Timothy J. Lockhart

In an unusual opposition proceeding involving the fame of a design, the U.S. Trademark Trial and Appeal Board (TTAB) granted summary judgment to adidas AG and adidas America, Inc. (both companies begin their names with a lower-case “a”) based on their Three-Stripe Design mark as used with footwear. adidas AG and adidas America, Inc. v. Etonic Holdings, LLC, 121 USPQ2d 1188 (TTAB Dec. 22, 2016) [not precedential].

Etonic Holding, LLC (Etonic) filed an intent-to-use application to register the mark E and Design for use with “athletic footwear; bowling shoes; footwear; footwear for track and field athletics; golf shoes; headwear; jackets; pants; running shoes; shirts,” in International Class 25.

Etonic’s application, Serial No. 85790175, was opposed by adidas AG and adidas America, Inc. (collectively, adidas) on the basis of several U.S. registrations as well as their common-law rights; however, the TTAB focused primarily on Registration No. 3029129 for this adidas mark 

as used since 1952 with “footwear” in Class 25. The TTAB said that because the design mark shown in Registration No. 3029129 was the adidas mark closest to Etonic’s mark, there was no need to consider the likelihood of confusion with respect to any of adidas’s other marks.

Claiming that there was no genuine issue of material fact, adidas moved for summary judgment on the issues of likelihood of confusion and dilution, and Etonic filed a cross-motion for summary judgment on those two issues as well as the issues of whether Etonic lacked bona fide intent to use its mark and whether Etonic was barred by contract from registering its mark. The TTAB noted that the “mere fact that cross-motions for summary judgment on a claim have been filed does not necessarily mean that there is no genuine dispute as to a material fact, and that trial is unnecessary” (citations omitted). Then the TTAB found that adidas had standing to bring the opposition and had priority in its marks.

Turning to the likelihood-of confusion issue, the TTAB based its analysis on five of the thirteen factors from In re E. I.DuPont DeNemours & Co., 476 F.2d 1357 (CCPA 1973), that were most relevant to the facts in the case: the similarities between the marks, the similarities between the goods (i.e., footwear), the channels of trade, the fame of the opposers’ marks, and the conditions under which sales of the goods were made. The TTAB considered the issue of fame first, noting that “the fame of the prior mark, if it exists, plays a ‘dominant role in the process of balancing the du Pont factors,” (citing Recot, Inc. v. Becton, 214 F.3d 1322 (Fed. Cir. 2000), and Kenner Parker Toys, Inc. v. Rose Art Industries, Inc., 963 F.2d 350, 353 (Fed. Cir. 1992) (a strong mark “casts a long shadow which competitors must avoid”) (other citations omitted)).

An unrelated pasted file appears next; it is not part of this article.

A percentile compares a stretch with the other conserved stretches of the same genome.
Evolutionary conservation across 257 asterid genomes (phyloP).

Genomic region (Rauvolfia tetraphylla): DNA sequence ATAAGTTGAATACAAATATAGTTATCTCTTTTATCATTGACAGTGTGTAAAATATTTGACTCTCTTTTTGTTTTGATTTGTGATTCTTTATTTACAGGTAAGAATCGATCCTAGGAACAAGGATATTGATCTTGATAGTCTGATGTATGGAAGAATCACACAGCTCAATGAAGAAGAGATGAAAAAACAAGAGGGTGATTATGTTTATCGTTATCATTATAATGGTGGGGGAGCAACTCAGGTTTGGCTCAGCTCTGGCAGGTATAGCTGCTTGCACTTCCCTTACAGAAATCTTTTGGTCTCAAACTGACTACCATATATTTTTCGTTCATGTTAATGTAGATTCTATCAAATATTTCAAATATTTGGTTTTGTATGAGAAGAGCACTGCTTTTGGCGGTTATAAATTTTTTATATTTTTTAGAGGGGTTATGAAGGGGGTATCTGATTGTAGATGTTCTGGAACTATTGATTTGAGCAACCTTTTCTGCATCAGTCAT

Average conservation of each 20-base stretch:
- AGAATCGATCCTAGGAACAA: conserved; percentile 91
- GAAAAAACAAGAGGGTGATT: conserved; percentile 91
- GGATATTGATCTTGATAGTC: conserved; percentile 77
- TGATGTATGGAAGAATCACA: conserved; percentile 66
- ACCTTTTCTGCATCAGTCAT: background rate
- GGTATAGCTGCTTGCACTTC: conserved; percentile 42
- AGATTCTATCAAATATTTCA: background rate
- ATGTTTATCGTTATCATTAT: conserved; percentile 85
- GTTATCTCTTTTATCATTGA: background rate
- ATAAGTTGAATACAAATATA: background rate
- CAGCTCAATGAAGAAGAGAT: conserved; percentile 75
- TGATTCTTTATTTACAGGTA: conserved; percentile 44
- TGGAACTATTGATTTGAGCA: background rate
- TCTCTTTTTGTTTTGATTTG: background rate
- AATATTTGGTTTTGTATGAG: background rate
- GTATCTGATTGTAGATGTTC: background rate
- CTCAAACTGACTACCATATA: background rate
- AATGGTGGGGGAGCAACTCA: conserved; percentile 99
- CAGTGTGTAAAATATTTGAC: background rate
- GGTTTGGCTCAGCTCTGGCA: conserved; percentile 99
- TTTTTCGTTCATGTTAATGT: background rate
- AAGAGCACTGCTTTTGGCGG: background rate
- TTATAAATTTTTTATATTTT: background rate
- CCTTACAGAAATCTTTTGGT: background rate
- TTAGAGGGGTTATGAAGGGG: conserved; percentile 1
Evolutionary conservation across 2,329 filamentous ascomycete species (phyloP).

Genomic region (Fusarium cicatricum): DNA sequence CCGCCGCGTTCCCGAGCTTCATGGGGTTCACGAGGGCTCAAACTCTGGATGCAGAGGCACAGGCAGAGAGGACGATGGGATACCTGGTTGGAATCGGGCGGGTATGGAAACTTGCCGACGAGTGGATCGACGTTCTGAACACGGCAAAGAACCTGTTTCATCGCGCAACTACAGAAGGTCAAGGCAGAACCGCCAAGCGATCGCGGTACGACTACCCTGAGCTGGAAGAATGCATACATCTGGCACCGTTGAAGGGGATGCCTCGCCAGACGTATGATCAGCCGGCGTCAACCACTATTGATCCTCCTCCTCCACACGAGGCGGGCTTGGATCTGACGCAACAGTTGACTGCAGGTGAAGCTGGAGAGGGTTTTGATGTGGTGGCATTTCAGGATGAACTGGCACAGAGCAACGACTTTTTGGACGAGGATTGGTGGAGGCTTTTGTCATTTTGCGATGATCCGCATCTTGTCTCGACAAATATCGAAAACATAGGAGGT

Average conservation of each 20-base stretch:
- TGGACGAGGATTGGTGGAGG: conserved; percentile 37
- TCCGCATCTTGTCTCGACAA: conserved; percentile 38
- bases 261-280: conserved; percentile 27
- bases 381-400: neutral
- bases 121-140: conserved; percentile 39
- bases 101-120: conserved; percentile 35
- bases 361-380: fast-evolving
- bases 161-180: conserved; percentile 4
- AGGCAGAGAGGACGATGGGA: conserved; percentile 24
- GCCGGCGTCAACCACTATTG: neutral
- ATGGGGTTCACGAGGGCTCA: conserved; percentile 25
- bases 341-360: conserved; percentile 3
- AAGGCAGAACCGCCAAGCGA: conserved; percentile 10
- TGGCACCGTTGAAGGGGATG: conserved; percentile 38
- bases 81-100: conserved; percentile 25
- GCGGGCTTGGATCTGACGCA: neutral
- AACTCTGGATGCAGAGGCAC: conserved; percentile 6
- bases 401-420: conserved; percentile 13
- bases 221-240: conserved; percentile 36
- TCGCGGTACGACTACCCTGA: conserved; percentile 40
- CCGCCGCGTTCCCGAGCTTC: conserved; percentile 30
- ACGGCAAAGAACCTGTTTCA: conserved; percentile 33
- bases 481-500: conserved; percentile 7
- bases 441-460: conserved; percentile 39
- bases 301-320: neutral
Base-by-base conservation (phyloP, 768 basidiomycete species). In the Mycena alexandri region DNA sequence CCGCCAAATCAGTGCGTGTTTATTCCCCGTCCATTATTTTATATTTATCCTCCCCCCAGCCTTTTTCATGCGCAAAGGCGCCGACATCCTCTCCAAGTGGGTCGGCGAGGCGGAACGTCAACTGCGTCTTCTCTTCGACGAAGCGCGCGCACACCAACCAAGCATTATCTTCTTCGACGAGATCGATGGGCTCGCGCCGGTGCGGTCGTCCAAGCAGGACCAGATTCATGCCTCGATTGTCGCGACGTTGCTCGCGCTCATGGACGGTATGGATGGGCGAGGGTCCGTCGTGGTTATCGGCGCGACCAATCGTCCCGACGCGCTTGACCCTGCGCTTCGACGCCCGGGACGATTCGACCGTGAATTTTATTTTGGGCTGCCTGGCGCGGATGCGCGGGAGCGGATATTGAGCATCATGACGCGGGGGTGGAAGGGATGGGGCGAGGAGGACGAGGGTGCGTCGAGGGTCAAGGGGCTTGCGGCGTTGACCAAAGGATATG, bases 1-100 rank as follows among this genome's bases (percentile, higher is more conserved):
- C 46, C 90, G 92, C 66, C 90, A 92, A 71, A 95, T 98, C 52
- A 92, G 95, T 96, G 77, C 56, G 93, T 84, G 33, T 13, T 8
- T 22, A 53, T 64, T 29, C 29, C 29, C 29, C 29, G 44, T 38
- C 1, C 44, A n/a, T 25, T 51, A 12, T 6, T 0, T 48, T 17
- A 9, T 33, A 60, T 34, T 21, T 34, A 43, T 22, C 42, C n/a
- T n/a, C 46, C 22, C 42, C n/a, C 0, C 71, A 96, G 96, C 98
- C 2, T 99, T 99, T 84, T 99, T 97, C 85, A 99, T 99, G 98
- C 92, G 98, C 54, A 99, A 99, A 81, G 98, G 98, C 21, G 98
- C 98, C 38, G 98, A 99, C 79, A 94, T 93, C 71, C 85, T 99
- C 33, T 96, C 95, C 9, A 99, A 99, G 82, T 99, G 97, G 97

The TTAB said that the fame of a mark may be measured “in a number of ways: by the volume of sales and advertising expenditures of the goods . . . identified by the marks at issue, ‘the length of time those indicia of commercial awareness have been evident,’ widespread critical assessments and notice by independent sources of the products identified by the marks, as well as the general reputation of the products” (citations omitted). Based on adidas’s use of the Three-Stripe Design mark since 1952, sales of footwear branded with the mark in over 300 retailers in the United States, sales of millions of pairs of branded shoes totaling billions of dollars, extensive advertising and other promotion of the mark, and a statement by one of Etonic’s owners that the mark is “one of the most widely recognized trademarks for athletic footwear,” the TTAB found that the Three-Stripe Design is famous and therefore entitled to a broad scope of protection.

The TTAB also found that because Etonic’s application covers, among other goods, “footwear,” the parties’ relevant goods are identical. Although Etonic argued that its mark is a stylized letter “E” and that consumers would associate that letter with the word mark ETONIC, the TTAB said that because each design mark includes “three thick stripes,” the “subtle distinctions in the marks are not likely to be recalled by purchasers seeing the marks at different times.” Thus, the TTAB held that the overall commercial impression created by Etonic’s mark is “highly similar” to adidas’s Three-Strip Design mark. Likewise, given that the parties’ relevant goods are the same, the TTAB ruled that the trade channels, purchasers, and conditions of sale are similar.